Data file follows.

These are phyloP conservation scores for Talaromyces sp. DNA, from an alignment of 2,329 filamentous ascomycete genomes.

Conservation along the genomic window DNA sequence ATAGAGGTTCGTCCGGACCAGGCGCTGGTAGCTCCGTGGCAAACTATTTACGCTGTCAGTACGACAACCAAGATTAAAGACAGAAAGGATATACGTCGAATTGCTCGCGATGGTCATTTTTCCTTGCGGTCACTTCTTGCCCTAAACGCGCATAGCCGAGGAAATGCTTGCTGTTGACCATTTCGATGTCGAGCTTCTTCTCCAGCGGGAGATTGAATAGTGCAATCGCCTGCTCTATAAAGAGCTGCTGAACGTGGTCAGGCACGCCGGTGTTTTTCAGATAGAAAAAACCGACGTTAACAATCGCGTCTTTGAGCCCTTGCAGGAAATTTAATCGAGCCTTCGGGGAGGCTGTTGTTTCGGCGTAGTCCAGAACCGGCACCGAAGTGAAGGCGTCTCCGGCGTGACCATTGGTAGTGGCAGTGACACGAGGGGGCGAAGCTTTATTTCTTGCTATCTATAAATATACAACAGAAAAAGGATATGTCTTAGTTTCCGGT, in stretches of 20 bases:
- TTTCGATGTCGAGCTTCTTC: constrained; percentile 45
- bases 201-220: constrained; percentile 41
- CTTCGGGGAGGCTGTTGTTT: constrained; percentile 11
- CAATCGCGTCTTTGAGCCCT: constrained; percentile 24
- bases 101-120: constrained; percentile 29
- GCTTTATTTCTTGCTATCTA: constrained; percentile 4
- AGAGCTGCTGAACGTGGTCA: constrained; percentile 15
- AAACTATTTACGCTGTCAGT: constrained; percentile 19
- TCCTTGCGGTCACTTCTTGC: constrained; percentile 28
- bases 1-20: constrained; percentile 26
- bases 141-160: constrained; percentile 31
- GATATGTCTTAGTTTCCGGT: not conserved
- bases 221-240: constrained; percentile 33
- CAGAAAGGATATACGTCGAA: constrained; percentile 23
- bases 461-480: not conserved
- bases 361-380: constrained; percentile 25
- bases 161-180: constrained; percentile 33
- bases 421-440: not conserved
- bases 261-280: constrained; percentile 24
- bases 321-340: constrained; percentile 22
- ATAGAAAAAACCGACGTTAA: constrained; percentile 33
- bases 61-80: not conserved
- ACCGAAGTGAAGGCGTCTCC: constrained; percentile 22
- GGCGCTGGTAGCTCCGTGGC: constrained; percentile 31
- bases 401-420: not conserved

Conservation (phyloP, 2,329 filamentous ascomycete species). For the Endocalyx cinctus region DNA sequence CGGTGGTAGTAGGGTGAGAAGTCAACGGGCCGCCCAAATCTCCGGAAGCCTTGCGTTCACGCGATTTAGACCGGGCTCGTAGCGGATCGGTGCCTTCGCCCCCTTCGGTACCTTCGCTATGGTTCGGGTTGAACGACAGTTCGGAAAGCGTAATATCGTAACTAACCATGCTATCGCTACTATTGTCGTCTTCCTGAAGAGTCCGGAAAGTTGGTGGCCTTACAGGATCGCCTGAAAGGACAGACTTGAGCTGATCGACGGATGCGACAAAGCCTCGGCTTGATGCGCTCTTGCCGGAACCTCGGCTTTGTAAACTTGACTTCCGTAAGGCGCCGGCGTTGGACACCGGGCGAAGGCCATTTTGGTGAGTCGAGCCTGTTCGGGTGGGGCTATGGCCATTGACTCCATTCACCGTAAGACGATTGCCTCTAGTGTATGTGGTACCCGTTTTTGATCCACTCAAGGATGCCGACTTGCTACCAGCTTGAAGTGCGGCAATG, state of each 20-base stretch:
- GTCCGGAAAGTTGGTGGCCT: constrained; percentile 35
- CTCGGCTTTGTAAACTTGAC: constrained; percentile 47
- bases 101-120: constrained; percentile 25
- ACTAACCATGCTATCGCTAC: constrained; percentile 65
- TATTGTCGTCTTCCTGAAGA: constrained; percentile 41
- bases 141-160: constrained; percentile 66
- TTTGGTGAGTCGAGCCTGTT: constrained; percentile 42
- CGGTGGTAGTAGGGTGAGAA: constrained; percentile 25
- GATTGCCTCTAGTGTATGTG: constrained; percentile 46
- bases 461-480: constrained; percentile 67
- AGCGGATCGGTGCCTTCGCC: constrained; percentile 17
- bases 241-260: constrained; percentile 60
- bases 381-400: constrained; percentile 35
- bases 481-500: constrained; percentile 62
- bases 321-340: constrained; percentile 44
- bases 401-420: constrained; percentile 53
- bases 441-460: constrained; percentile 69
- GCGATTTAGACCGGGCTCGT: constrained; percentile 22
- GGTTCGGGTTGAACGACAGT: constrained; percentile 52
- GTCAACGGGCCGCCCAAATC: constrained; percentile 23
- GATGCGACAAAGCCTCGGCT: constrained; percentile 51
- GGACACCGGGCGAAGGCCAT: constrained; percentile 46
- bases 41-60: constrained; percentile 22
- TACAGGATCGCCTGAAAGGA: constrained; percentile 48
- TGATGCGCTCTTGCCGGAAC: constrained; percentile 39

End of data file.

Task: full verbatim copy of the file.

These are phyloP conservation scores for Talaromyces sp. DNA, from an alignment of 2,329 filamentous ascomycete genomes.

Conservation along the genomic window DNA sequence ATAGAGGTTCGTCCGGACCAGGCGCTGGTAGCTCCGTGGCAAACTATTTACGCTGTCAGTACGACAACCAAGATTAAAGACAGAAAGGATATACGTCGAATTGCTCGCGATGGTCATTTTTCCTTGCGGTCACTTCTTGCCCTAAACGCGCATAGCCGAGGAAATGCTTGCTGTTGACCATTTCGATGTCGAGCTTCTTCTCCAGCGGGAGATTGAATAGTGCAATCGCCTGCTCTATAAAGAGCTGCTGAACGTGGTCAGGCACGCCGGTGTTTTTCAGATAGAAAAAACCGACGTTAACAATCGCGTCTTTGAGCCCTTGCAGGAAATTTAATCGAGCCTTCGGGGAGGCTGTTGTTTCGGCGTAGTCCAGAACCGGCACCGAAGTGAAGGCGTCTCCGGCGTGACCATTGGTAGTGGCAGTGACACGAGGGGGCGAAGCTTTATTTCTTGCTATCTATAAATATACAACAGAAAAAGGATATGTCTTAGTTTCCGGT, in stretches of 20 bases:
- TTTCGATGTCGAGCTTCTTC: constrained; percentile 45
- bases 201-220: constrained; percentile 41
- CTTCGGGGAGGCTGTTGTTT: constrained; percentile 11
- CAATCGCGTCTTTGAGCCCT: constrained; percentile 24
- bases 101-120: constrained; percentile 29
- GCTTTATTTCTTGCTATCTA: constrained; percentile 4
- AGAGCTGCTGAACGTGGTCA: constrained; percentile 15
- AAACTATTTACGCTGTCAGT: constrained; percentile 19
- TCCTTGCGGTCACTTCTTGC: constrained; percentile 28
- bases 1-20: constrained; percentile 26
- bases 141-160: constrained; percentile 31
- GATATGTCTTAGTTTCCGGT: not conserved
- bases 221-240: constrained; percentile 33
- CAGAAAGGATATACGTCGAA: constrained; percentile 23
- bases 461-480: not conserved
- bases 361-380: constrained; percentile 25
- bases 161-180: constrained; percentile 33
- bases 421-440: not conserved
- bases 261-280: constrained; percentile 24
- bases 321-340: constrained; percentile 22
- ATAGAAAAAACCGACGTTAA: constrained; percentile 33
- bases 61-80: not conserved
- ACCGAAGTGAAGGCGTCTCC: constrained; percentile 22
- GGCGCTGGTAGCTCCGTGGC: constrained; percentile 31
- bases 401-420: not conserved

Conservation (phyloP, 2,329 filamentous ascomycete species). For the Endocalyx cinctus region DNA sequence CGGTGGTAGTAGGGTGAGAAGTCAACGGGCCGCCCAAATCTCCGGAAGCCTTGCGTTCACGCGATTTAGACCGGGCTCGTAGCGGATCGGTGCCTTCGCCCCCTTCGGTACCTTCGCTATGGTTCGGGTTGAACGACAGTTCGGAAAGCGTAATATCGTAACTAACCATGCTATCGCTACTATTGTCGTCTTCCTGAAGAGTCCGGAAAGTTGGTGGCCTTACAGGATCGCCTGAAAGGACAGACTTGAGCTGATCGACGGATGCGACAAAGCCTCGGCTTGATGCGCTCTTGCCGGAACCTCGGCTTTGTAAACTTGACTTCCGTAAGGCGCCGGCGTTGGACACCGGGCGAAGGCCATTTTGGTGAGTCGAGCCTGTTCGGGTGGGGCTATGGCCATTGACTCCATTCACCGTAAGACGATTGCCTCTAGTGTATGTGGTACCCGTTTTTGATCCACTCAAGGATGCCGACTTGCTACCAGCTTGAAGTGCGGCAATG, state of each 20-base stretch:
- GTCCGGAAAGTTGGTGGCCT: constrained; percentile 35
- CTCGGCTTTGTAAACTTGAC: constrained; percentile 47
- bases 101-120: constrained; percentile 25
- ACTAACCATGCTATCGCTAC: constrained; percentile 65
- TATTGTCGTCTTCCTGAAGA: constrained; percentile 41
- bases 141-160: constrained; percentile 66
- TTTGGTGAGTCGAGCCTGTT: constrained; percentile 42
- CGGTGGTAGTAGGGTGAGAA: constrained; percentile 25
- GATTGCCTCTAGTGTATGTG: constrained; percentile 46
- bases 461-480: constrained; percentile 67
- AGCGGATCGGTGCCTTCGCC: constrained; percentile 17
- bases 241-260: constrained; percentile 60
- bases 381-400: constrained; percentile 35
- bases 481-500: constrained; percentile 62
- bases 321-340: constrained; percentile 44
- bases 401-420: constrained; percentile 53
- bases 441-460: constrained; percentile 69
- GCGATTTAGACCGGGCTCGT: constrained; percentile 22
- GGTTCGGGTTGAACGACAGT: constrained; percentile 52
- GTCAACGGGCCGCCCAAATC: constrained; percentile 23
- GATGCGACAAAGCCTCGGCT: constrained; percentile 51
- GGACACCGGGCGAAGGCCAT: constrained; percentile 46
- bases 41-60: constrained; percentile 22
- TACAGGATCGCCTGAAAGGA: constrained; percentile 48
- TGATGCGCTCTTGCCGGAAC: constrained; percentile 39